On a day that the Giants honored Ryan Vogelsong, they won. He soaked up the cheers, acknowledged the crowd, and the crowd gave him cheers to soak up and acknowledged him back. Then they went out and played like a team that wasn’t dead inside. That’s probably a coincidence, but I’d like to think it wasn’t. Remembering that Vogelsong existed is a nifty batch of smelling salts.
By now, you’ve probably read this article, in which a misguided fellow spent 142 words explaining that the Giants were silly to honor Vogelsong. It’s the kind of article that exists when a site’s niche is, “Dumb person did dumb thing, and we’re here to point and laugh at them for being dumb,” and if that’s Deadspin’s niche, at least they do it really, really well. But talking to even one Giants fan would have made the article unnecessary. The kicker of ...
I remember Eli Whiteside. Maybe the Giants can retire his number.
... would have been promptly peed on. No, Vogelsong isn’t the equivalent of a random backup catcher to Giants fans. Vogelsong was the gift of the unexpected. He was delayed gratification. He was the extension of hope. After failing and failing again in San Francisco, the Giants finally won for the first time since moving from New York, and the baseball gods rewarded them by hitting their best player with a train. There were no guarantees that Buster Posey would catch again, much less be the best player on his team, and 2011 was a dark season for a while, man. It felt like the end of something to me, and I can’t be the only person who thought that.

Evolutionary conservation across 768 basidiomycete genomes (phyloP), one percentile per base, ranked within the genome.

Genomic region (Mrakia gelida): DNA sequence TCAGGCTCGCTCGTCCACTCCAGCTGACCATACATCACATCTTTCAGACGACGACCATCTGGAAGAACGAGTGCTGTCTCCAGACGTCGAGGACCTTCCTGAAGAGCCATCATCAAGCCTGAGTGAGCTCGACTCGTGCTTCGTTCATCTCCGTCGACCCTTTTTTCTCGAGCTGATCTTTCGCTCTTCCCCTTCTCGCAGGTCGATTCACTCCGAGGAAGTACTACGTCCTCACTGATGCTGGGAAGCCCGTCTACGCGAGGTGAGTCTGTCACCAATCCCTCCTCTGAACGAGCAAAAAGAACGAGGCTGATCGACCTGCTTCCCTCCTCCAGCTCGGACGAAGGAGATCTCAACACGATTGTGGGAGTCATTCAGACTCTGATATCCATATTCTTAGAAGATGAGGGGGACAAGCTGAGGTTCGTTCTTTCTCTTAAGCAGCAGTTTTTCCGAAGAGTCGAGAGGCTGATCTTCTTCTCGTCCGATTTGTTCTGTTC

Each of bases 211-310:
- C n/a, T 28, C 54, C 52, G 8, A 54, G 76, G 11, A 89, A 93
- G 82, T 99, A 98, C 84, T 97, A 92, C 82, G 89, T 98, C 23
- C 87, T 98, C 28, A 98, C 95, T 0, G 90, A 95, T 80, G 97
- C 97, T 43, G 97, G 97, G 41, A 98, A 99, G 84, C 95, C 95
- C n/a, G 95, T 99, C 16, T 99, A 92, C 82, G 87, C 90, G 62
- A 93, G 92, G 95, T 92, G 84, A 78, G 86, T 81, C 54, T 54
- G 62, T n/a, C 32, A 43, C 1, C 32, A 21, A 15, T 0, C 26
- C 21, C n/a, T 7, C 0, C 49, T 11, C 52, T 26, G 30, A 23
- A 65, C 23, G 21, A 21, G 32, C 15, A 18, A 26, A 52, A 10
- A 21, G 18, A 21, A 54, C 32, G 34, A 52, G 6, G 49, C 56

Well, here comes Ryan Vogelsong, a dude who was a Giants prospect back when Candlestick was a thing, someone known only in team lore as the losing pitcher in a 1-0 18-inning game and the main prospect given up for Jason Schmidt. He was a minor-league invite, no different than Ricky Romero or Byung-hyung Kim, both of whom wore a Giants uniform in March, and the only notable thing about him was the oh-yeah-that-guy factor.
Then he made it through spring training and impressed everyone enough that he stayed in the organization.
Then he was called up.
Then he made a spot start.
Then he made another spot start.